Mexico City, May 17, 2016. Magistrate Adalid Ambriz Landa of the Sixth Unitary Tribunal in Mexico State ordered the liberation of the remaining three soldiers who faced charges for homicide and concealment (alteration of the scene of the crime) for the killings of civilians in Tlatlaya, Mexico State, on June 30, 2014. With this judgment, all the accused are now free.
This result contrasts markedly with the findings of the National Human Rights Commission (CNDH), which found in its Recommendation 51/2014 that at least 12 to 15 of the civilians had been extrajudicially executed. The three surviving women all testify that while there was an initial exchange of gunfire, the majority of the 22 civilians were unarmed and kneeling when they were executed at close range by the armed forces.
In his judgment of May 13, 2016 in appeal number 247/2015, Magistrate Ambriz found that “somebody” murdered the civilians, but stated that there was insufficient evidence to accuse the soldiers.
This decision highlights that the federal Judicial Branch is not an effective forum to resolve cases of serious human rights violations, but also stems from the deficient work and lack of investigation by the federal Attorney General’s Office (PGR), which to this day has not even investigated the chain of command involved in the Tlatlaya soldiers’ standing orders to “kill criminals in the darkness of the night”.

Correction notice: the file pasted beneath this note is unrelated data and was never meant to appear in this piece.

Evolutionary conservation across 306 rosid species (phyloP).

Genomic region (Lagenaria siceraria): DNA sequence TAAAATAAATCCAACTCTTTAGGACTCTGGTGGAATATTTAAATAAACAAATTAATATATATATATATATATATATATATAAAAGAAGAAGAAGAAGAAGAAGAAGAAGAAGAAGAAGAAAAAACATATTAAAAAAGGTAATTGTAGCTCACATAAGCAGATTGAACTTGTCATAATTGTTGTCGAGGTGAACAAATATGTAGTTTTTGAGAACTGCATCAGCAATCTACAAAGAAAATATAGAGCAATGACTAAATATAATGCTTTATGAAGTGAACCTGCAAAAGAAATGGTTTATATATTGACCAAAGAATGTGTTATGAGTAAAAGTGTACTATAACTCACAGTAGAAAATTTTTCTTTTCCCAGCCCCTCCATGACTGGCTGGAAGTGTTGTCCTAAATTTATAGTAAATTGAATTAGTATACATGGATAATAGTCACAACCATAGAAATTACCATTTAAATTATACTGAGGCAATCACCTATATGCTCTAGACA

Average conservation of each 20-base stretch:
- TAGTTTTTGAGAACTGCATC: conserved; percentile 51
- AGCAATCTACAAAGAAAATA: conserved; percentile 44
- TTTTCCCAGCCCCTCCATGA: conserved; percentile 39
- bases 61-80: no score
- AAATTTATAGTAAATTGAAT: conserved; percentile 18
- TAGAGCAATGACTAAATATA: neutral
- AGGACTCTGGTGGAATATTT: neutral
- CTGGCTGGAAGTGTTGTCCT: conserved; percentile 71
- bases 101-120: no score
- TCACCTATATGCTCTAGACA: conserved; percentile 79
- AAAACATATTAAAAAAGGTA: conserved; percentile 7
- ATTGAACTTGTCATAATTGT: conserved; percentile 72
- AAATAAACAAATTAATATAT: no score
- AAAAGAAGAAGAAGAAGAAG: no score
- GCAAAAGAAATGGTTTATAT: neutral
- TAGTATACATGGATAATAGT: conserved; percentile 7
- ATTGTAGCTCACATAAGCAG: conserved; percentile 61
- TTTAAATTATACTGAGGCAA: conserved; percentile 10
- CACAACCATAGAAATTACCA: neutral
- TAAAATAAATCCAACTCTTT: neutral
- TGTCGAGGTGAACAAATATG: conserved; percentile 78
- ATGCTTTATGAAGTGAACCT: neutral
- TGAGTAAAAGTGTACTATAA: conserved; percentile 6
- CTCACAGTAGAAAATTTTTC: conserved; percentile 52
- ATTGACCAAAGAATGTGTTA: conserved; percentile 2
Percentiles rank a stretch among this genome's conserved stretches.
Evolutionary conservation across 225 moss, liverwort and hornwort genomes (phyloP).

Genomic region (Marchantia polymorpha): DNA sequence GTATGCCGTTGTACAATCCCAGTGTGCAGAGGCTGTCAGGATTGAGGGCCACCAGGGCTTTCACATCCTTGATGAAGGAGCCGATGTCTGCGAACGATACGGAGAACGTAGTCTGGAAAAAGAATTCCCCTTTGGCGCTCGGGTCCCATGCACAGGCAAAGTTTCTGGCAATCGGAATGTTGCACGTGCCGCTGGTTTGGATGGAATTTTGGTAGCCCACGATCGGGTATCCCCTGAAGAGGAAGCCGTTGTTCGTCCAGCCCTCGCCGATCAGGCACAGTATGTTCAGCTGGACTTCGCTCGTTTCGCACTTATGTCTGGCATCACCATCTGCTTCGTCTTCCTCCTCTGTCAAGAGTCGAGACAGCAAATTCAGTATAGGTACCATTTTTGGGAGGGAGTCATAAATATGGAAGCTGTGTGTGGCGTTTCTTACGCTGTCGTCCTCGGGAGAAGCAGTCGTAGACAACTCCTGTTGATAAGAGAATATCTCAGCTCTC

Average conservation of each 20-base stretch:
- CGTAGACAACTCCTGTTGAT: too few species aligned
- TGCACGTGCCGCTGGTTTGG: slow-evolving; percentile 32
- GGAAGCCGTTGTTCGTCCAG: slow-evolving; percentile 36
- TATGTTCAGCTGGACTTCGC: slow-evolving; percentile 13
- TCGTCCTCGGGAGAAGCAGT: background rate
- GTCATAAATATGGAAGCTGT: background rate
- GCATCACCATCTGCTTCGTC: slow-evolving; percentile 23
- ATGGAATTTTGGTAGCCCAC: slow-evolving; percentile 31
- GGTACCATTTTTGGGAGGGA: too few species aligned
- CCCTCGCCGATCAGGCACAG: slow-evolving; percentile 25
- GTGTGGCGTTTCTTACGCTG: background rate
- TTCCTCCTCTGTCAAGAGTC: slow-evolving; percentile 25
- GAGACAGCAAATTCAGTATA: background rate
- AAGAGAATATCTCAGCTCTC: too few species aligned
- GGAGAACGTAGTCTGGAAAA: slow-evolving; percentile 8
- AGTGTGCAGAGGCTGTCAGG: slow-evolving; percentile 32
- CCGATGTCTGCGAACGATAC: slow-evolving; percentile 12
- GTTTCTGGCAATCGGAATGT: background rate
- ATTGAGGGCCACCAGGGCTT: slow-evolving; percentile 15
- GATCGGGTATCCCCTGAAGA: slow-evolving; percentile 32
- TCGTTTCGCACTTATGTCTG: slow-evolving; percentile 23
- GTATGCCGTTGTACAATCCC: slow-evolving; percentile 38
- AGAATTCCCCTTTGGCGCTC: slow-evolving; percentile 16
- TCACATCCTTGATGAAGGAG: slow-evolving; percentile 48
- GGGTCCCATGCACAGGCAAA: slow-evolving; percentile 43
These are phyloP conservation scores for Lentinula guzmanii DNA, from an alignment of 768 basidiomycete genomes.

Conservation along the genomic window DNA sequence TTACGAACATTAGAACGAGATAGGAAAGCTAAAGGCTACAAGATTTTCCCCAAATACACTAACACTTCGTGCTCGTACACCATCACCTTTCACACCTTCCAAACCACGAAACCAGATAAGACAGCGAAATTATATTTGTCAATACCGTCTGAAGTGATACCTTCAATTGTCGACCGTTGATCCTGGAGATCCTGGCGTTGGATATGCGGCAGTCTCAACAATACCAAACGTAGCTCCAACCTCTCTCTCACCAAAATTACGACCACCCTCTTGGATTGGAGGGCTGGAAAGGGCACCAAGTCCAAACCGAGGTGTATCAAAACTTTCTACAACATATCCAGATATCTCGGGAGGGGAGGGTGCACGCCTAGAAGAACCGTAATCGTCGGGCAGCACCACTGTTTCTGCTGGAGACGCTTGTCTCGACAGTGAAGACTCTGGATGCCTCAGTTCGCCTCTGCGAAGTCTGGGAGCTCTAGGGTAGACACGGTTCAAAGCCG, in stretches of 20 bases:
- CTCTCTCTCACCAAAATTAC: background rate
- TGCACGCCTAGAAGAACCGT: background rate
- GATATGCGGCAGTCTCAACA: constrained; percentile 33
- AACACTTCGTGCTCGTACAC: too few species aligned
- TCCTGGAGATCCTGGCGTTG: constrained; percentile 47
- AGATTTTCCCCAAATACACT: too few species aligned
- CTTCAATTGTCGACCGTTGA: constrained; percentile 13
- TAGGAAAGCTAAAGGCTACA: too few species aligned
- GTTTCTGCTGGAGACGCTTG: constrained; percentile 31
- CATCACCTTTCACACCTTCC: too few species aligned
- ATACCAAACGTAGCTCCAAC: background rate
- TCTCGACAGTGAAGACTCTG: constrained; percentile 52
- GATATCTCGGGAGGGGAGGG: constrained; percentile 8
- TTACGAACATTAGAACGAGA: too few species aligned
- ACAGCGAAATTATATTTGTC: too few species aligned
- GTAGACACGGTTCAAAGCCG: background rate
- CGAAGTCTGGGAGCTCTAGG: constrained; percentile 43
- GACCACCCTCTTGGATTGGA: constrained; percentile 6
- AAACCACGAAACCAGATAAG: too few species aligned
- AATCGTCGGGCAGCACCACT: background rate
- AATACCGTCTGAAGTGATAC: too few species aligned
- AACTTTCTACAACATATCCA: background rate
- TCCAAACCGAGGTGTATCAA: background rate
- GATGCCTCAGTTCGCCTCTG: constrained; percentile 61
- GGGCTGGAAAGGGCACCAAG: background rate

The judgment may be appealed by the victims named in the casefile, and the Executive Commission for Attention to Victims (CEAV) can provide them with legal advice in this regard.
It is also important to note that the judgment orders the liberation of the soldiers on the grounds of insufficient evidence to try them, meaning that the PGR could carry out a rigorous investigation and charge these and other individuals implicated in the case.
For Clara Gómez González, surviving victim and eyewitness who brought the case to light, this ruling is yet another confirmation of the lack of justice mechanisms in Mexico, as well as a worrying development for her personal security and that of her family. We join her in calling for the government to guarantee her safety as she continues to seek truth and justice.
The undersigned organizations also express their concern over the use of various newspaper columns to seek to cast doubt on the killings committed in Tlatlaya and the legitimacy of those who have denounced these grave abuses. We reiterate that even the CNDH has concluded that the majority of the civilians were victims of extrajudicial execution, and that these facts must be fully investigated and punished.
We are deeply concerned by this new confirmation that justice for victims of human rights violations and military abuses is very far from being a reality in Mexico, a country ruled by impunity.